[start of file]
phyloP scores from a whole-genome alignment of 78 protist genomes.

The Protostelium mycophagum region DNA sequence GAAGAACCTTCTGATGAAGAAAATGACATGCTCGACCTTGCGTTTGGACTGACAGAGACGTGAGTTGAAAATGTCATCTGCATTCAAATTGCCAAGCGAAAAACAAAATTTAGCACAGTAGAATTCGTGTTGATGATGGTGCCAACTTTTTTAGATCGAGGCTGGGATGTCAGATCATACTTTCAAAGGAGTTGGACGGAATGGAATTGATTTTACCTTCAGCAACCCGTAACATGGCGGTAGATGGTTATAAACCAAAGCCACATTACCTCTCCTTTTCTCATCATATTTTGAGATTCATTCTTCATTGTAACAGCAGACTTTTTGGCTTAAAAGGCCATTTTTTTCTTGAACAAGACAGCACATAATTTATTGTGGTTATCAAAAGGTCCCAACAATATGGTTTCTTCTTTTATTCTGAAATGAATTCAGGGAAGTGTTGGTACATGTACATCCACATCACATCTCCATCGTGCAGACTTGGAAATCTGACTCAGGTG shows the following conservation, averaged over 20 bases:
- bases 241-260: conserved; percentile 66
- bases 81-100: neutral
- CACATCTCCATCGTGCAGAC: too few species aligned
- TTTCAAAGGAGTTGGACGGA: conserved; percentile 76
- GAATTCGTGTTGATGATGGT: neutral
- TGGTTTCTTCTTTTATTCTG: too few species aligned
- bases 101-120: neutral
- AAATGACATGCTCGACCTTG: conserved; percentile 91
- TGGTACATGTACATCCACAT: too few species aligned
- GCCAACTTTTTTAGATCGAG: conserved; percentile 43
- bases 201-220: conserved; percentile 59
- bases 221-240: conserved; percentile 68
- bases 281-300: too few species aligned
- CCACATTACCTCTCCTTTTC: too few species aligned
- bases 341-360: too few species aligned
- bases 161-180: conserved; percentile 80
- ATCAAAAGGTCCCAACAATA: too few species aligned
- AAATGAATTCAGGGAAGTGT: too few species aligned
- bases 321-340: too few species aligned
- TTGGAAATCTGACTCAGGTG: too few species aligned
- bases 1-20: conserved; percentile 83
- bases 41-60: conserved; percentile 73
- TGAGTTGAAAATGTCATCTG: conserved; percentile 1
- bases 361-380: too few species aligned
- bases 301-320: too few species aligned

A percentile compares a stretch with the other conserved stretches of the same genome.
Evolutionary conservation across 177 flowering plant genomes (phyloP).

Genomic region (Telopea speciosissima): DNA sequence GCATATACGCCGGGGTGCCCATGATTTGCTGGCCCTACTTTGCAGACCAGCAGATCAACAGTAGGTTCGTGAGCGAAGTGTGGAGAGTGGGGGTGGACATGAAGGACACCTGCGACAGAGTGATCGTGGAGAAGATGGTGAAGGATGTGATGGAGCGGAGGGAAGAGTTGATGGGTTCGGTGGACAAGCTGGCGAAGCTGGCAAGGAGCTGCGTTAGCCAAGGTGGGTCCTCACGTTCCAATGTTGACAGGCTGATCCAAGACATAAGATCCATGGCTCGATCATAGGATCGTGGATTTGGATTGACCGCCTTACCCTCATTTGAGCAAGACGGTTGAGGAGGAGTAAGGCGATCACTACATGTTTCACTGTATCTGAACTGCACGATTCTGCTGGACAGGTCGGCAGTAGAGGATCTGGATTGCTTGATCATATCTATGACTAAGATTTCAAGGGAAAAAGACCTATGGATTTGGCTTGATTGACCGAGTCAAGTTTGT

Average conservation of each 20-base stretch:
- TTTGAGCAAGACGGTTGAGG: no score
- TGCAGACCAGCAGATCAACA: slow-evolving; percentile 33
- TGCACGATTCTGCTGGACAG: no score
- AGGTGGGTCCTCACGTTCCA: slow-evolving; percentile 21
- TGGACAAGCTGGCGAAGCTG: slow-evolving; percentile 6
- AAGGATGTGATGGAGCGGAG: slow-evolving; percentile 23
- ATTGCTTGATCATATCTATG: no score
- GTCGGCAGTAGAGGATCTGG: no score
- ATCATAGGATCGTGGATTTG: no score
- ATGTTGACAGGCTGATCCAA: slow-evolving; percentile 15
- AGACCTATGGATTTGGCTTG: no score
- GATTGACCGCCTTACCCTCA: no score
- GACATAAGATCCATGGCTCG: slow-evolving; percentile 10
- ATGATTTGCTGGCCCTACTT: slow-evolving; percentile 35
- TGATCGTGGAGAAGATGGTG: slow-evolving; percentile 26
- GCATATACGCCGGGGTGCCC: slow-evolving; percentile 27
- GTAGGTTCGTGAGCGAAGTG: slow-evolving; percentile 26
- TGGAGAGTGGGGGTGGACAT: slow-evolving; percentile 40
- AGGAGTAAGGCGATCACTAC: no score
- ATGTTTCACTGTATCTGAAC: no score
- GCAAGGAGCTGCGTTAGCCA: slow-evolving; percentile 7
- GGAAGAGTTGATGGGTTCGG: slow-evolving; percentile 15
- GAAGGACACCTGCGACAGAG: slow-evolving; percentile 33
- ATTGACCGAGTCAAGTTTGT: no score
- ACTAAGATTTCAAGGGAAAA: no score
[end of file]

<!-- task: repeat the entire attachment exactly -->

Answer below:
phyloP scores from a whole-genome alignment of 78 protist genomes.

The Protostelium mycophagum region DNA sequence GAAGAACCTTCTGATGAAGAAAATGACATGCTCGACCTTGCGTTTGGACTGACAGAGACGTGAGTTGAAAATGTCATCTGCATTCAAATTGCCAAGCGAAAAACAAAATTTAGCACAGTAGAATTCGTGTTGATGATGGTGCCAACTTTTTTAGATCGAGGCTGGGATGTCAGATCATACTTTCAAAGGAGTTGGACGGAATGGAATTGATTTTACCTTCAGCAACCCGTAACATGGCGGTAGATGGTTATAAACCAAAGCCACATTACCTCTCCTTTTCTCATCATATTTTGAGATTCATTCTTCATTGTAACAGCAGACTTTTTGGCTTAAAAGGCCATTTTTTTCTTGAACAAGACAGCACATAATTTATTGTGGTTATCAAAAGGTCCCAACAATATGGTTTCTTCTTTTATTCTGAAATGAATTCAGGGAAGTGTTGGTACATGTACATCCACATCACATCTCCATCGTGCAGACTTGGAAATCTGACTCAGGTG shows the following conservation, averaged over 20 bases:
- bases 241-260: conserved; percentile 66
- bases 81-100: neutral
- CACATCTCCATCGTGCAGAC: too few species aligned
- TTTCAAAGGAGTTGGACGGA: conserved; percentile 76
- GAATTCGTGTTGATGATGGT: neutral
- TGGTTTCTTCTTTTATTCTG: too few species aligned
- bases 101-120: neutral
- AAATGACATGCTCGACCTTG: conserved; percentile 91
- TGGTACATGTACATCCACAT: too few species aligned
- GCCAACTTTTTTAGATCGAG: conserved; percentile 43
- bases 201-220: conserved; percentile 59
- bases 221-240: conserved; percentile 68
- bases 281-300: too few species aligned
- CCACATTACCTCTCCTTTTC: too few species aligned
- bases 341-360: too few species aligned
- bases 161-180: conserved; percentile 80
- ATCAAAAGGTCCCAACAATA: too few species aligned
- AAATGAATTCAGGGAAGTGT: too few species aligned
- bases 321-340: too few species aligned
- TTGGAAATCTGACTCAGGTG: too few species aligned
- bases 1-20: conserved; percentile 83
- bases 41-60: conserved; percentile 73
- TGAGTTGAAAATGTCATCTG: conserved; percentile 1
- bases 361-380: too few species aligned
- bases 301-320: too few species aligned

A percentile compares a stretch with the other conserved stretches of the same genome.
Evolutionary conservation across 177 flowering plant genomes (phyloP).

Genomic region (Telopea speciosissima): DNA sequence GCATATACGCCGGGGTGCCCATGATTTGCTGGCCCTACTTTGCAGACCAGCAGATCAACAGTAGGTTCGTGAGCGAAGTGTGGAGAGTGGGGGTGGACATGAAGGACACCTGCGACAGAGTGATCGTGGAGAAGATGGTGAAGGATGTGATGGAGCGGAGGGAAGAGTTGATGGGTTCGGTGGACAAGCTGGCGAAGCTGGCAAGGAGCTGCGTTAGCCAAGGTGGGTCCTCACGTTCCAATGTTGACAGGCTGATCCAAGACATAAGATCCATGGCTCGATCATAGGATCGTGGATTTGGATTGACCGCCTTACCCTCATTTGAGCAAGACGGTTGAGGAGGAGTAAGGCGATCACTACATGTTTCACTGTATCTGAACTGCACGATTCTGCTGGACAGGTCGGCAGTAGAGGATCTGGATTGCTTGATCATATCTATGACTAAGATTTCAAGGGAAAAAGACCTATGGATTTGGCTTGATTGACCGAGTCAAGTTTGT

Average conservation of each 20-base stretch:
- TTTGAGCAAGACGGTTGAGG: no score
- TGCAGACCAGCAGATCAACA: slow-evolving; percentile 33
- TGCACGATTCTGCTGGACAG: no score
- AGGTGGGTCCTCACGTTCCA: slow-evolving; percentile 21
- TGGACAAGCTGGCGAAGCTG: slow-evolving; percentile 6
- AAGGATGTGATGGAGCGGAG: slow-evolving; percentile 23
- ATTGCTTGATCATATCTATG: no score
- GTCGGCAGTAGAGGATCTGG: no score
- ATCATAGGATCGTGGATTTG: no score
- ATGTTGACAGGCTGATCCAA: slow-evolving; percentile 15
- AGACCTATGGATTTGGCTTG: no score
- GATTGACCGCCTTACCCTCA: no score
- GACATAAGATCCATGGCTCG: slow-evolving; percentile 10
- ATGATTTGCTGGCCCTACTT: slow-evolving; percentile 35
- TGATCGTGGAGAAGATGGTG: slow-evolving; percentile 26
- GCATATACGCCGGGGTGCCC: slow-evolving; percentile 27
- GTAGGTTCGTGAGCGAAGTG: slow-evolving; percentile 26
- TGGAGAGTGGGGGTGGACAT: slow-evolving; percentile 40
- AGGAGTAAGGCGATCACTAC: no score
- ATGTTTCACTGTATCTGAAC: no score
- GCAAGGAGCTGCGTTAGCCA: slow-evolving; percentile 7
- GGAAGAGTTGATGGGTTCGG: slow-evolving; percentile 15
- GAAGGACACCTGCGACAGAG: slow-evolving; percentile 33
- ATTGACCGAGTCAAGTTTGT: no score
- ACTAAGATTTCAAGGGAAAA: no score